Did You Know…
- 100,000 crashes each year are caused by fatigued drivers
- 55% of drowsy driving crashes are caused by drivers less than 25 years old
- Being awake for 18 hours is equal to a blood alcohol concentration (BAC) of 0.08%, which is legally drunk and leaves you at equal risk for a crash
How Can You Tell if You Are “Driving While Drowsy”?
Here are some signs that should tell a driver to stop and rest:
- Difficulty focusing, frequent blinking, or heavy eyelids
- Daydreaming; wandering/disconnected thoughts
- Trouble remembering the last few miles driven; missing exits or traffic signs
- Yawning repeatedly or rubbing your eyes
- Trouble keeping your head up
- Drifting from your lane, tailgating, or hitting a shoulder rumble strip
- Feeling restless and irritable
Are You at Risk?
Before you drive, check to see if you are:
- Sleep-deprived or fatigued (6 hours of sleep or less triples your risk)
- Suffering from sleep loss (insomnia), poor quality sleep, or a sleep debt
- Driving long distances without proper rest breaks
- Driving through the night, midafternoon or when you would normally be asleep
- Taking sedating medications (antidepressants, cold tablets, antihistamines)
- Working more than 60 hours a week (increases your risk by 40%)
- Working more than one job and your main job involves shift work
- Drinking even small amounts of alcohol
- Driving alone or on a long, rural, dark or boring road
Specific At-Risk Groups
The risk of having a crash due to drowsy driving is not uniformly distributed across the population. Research has identified young males, shift workers, commercial drivers and people with untreated sleep disorders or with short-term or chronic sleep deprivation as being at increased risk for having a fall-asleep crash.
Young people — especially males under 25 years old.
Shift workers and people with long work hours — working the night shift increases your risk by nearly six times. Rotating-shift workers and people working more than 60 hours a week need to be particularly careful.
Commercial drivers — especially long-haul drivers. At least 15% of all heavy truck crashes involve fatigue.
People with undiagnosed or untreated disorders — People with untreated obstructive sleep apnea have been shown to have up to a seven times increased risk of falling asleep at the wheel.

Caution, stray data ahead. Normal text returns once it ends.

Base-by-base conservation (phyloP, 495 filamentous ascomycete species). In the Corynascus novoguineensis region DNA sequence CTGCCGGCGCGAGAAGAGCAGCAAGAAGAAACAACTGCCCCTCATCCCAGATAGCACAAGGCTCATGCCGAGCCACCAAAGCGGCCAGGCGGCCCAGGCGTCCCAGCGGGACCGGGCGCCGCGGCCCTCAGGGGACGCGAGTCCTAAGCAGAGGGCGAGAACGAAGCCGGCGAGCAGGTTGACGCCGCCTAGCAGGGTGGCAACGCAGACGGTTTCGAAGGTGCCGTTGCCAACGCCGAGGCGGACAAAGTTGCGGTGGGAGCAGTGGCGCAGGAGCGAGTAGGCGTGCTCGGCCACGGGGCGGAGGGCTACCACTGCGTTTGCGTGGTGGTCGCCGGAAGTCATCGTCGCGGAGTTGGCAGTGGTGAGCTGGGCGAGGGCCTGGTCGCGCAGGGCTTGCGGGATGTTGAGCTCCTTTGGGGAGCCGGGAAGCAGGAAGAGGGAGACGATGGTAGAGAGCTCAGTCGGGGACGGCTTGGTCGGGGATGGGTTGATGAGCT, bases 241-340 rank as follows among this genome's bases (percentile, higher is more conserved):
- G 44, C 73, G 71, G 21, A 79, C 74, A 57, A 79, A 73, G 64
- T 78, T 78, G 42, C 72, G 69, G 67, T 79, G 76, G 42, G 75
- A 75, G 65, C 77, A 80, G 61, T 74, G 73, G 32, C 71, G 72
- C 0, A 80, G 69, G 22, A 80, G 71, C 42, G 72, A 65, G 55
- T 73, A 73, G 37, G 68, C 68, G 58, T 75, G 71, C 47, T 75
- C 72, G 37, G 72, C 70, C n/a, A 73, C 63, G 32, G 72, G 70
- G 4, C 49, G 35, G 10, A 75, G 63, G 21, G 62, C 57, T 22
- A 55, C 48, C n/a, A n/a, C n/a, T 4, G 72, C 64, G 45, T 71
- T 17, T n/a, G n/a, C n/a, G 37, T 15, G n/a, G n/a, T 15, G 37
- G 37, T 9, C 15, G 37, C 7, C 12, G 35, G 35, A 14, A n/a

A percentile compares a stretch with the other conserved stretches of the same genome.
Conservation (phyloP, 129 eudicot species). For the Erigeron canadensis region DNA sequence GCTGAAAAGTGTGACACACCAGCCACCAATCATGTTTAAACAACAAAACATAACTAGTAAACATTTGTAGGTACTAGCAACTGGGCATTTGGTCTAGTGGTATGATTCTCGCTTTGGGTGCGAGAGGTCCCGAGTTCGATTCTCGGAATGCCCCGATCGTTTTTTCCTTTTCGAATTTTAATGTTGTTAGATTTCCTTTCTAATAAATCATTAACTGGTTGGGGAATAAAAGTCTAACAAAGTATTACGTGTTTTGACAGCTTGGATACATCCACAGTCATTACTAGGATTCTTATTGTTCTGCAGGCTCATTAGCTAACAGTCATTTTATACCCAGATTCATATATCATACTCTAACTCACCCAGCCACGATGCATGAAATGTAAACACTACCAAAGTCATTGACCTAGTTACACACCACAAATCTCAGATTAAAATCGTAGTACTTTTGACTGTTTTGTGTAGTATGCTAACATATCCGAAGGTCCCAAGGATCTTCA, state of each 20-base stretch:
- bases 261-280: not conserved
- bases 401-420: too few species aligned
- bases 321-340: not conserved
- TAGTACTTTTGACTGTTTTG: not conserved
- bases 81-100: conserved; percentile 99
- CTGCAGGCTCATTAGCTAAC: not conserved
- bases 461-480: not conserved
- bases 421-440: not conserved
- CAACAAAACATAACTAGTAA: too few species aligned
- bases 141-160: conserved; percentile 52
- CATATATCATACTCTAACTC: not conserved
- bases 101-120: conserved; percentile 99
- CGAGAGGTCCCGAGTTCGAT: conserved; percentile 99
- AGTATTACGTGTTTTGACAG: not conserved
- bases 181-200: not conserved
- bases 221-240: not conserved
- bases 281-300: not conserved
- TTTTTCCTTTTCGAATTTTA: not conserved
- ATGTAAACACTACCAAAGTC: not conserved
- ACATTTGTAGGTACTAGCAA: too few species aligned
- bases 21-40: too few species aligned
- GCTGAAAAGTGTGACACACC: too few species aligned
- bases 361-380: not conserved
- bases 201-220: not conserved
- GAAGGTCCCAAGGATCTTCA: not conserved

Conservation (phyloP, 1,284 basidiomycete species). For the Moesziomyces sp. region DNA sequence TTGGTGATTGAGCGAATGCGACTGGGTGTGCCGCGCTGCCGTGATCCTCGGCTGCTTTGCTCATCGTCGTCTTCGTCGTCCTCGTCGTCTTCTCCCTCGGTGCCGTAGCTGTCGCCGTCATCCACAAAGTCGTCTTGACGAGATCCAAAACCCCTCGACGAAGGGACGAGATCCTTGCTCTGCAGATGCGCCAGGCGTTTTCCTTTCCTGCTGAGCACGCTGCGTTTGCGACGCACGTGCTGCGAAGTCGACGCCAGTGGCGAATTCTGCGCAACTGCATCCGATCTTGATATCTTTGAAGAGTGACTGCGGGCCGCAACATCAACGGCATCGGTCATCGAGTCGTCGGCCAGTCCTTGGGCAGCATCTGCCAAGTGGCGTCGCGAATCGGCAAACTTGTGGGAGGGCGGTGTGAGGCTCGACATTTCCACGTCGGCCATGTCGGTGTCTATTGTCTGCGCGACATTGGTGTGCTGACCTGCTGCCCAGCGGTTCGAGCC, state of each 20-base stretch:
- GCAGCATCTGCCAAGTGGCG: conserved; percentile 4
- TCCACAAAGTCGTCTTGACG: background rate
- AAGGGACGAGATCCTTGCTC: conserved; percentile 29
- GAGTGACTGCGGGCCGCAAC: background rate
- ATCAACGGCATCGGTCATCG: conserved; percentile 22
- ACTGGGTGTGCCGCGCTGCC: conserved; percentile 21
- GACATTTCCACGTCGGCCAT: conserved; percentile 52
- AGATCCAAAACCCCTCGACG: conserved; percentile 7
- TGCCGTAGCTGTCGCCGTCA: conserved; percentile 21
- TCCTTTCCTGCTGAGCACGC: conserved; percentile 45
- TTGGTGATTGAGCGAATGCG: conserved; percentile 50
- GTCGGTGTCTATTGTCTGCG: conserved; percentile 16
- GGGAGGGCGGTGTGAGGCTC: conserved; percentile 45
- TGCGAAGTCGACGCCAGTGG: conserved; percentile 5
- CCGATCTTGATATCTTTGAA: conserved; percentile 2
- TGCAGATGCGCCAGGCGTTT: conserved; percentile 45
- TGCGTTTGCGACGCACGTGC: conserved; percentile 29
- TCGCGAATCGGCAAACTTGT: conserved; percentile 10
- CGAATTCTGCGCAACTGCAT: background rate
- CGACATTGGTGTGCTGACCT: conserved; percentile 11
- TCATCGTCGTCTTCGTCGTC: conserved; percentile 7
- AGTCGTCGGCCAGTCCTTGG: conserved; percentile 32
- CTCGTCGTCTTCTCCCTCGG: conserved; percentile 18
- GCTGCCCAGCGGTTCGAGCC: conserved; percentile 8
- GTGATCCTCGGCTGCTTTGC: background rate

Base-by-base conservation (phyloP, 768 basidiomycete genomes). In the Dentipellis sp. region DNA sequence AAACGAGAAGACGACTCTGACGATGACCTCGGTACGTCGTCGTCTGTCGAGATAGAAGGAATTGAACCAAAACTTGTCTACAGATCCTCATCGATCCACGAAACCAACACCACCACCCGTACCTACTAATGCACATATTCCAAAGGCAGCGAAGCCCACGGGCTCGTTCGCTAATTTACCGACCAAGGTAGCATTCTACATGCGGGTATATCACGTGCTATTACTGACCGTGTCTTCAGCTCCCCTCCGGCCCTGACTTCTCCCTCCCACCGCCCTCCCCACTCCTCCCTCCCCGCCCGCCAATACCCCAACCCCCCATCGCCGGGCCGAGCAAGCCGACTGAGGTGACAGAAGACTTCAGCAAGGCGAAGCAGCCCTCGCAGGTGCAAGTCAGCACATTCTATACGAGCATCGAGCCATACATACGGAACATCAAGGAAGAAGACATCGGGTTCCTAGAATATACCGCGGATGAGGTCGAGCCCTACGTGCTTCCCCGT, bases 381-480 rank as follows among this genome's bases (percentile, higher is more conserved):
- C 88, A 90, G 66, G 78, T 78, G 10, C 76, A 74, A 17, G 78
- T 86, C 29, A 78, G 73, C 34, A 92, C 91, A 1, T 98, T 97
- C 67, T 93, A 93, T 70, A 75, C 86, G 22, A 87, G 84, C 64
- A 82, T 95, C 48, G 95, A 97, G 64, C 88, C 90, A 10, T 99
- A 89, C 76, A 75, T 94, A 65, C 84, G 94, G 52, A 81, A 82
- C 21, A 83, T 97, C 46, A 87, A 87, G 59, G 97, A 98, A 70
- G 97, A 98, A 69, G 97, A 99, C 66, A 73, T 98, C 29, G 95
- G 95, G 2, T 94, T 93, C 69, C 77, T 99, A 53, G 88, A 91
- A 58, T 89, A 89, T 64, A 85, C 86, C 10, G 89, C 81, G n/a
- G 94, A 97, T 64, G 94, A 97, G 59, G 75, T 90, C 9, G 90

Business travelers — who spend many hours driving or may be jet lagged
Adequate Sleep and Planning
Before hitting the road, drivers should:
Get a good night’s sleep. While this varies from individual to individual, sleep experts recommend between 7-9 hours of sleep per night for adults and 8 1/2-9 1/2 for teens.
Plan to drive long trips with a companion. Passengers can help look for early warning signs of fatigue or switch drivers when needed. Passengers should stay awake to talk to the driver.
Schedule regular stops, every 100 miles or two hours.
Avoid alcohol and medications (over-the-counter and prescribed) that may impair performance. Alcohol interacts with fatigue, increasing its effects — just like drinking on an empty stomach.
Consult their physicians or a local sleep disorders center for diagnosis and treatment if they suffer frequent daytime sleepiness, often have difficulty sleeping at night, and/or snore loudly every night.
How Can You Prevent Drowsy Driving?
Here are some suggestions:
- Take a 15 to 20-minute nap. More than 20 minutes can make you groggy for at least five minutes after awakening.
- Consume the equivalent of two cups of coffee. Caffeine is available in various forms (e.g. soft drinks, energy drinks, coffee, tea, chewing gum, tablets) and amounts; remember, caffeine takes about 30 minutes to enter the blood stream and will not greatly affect those who regularly consume it. For best results, try taking caffeine and then a short nap to get the benefits of both.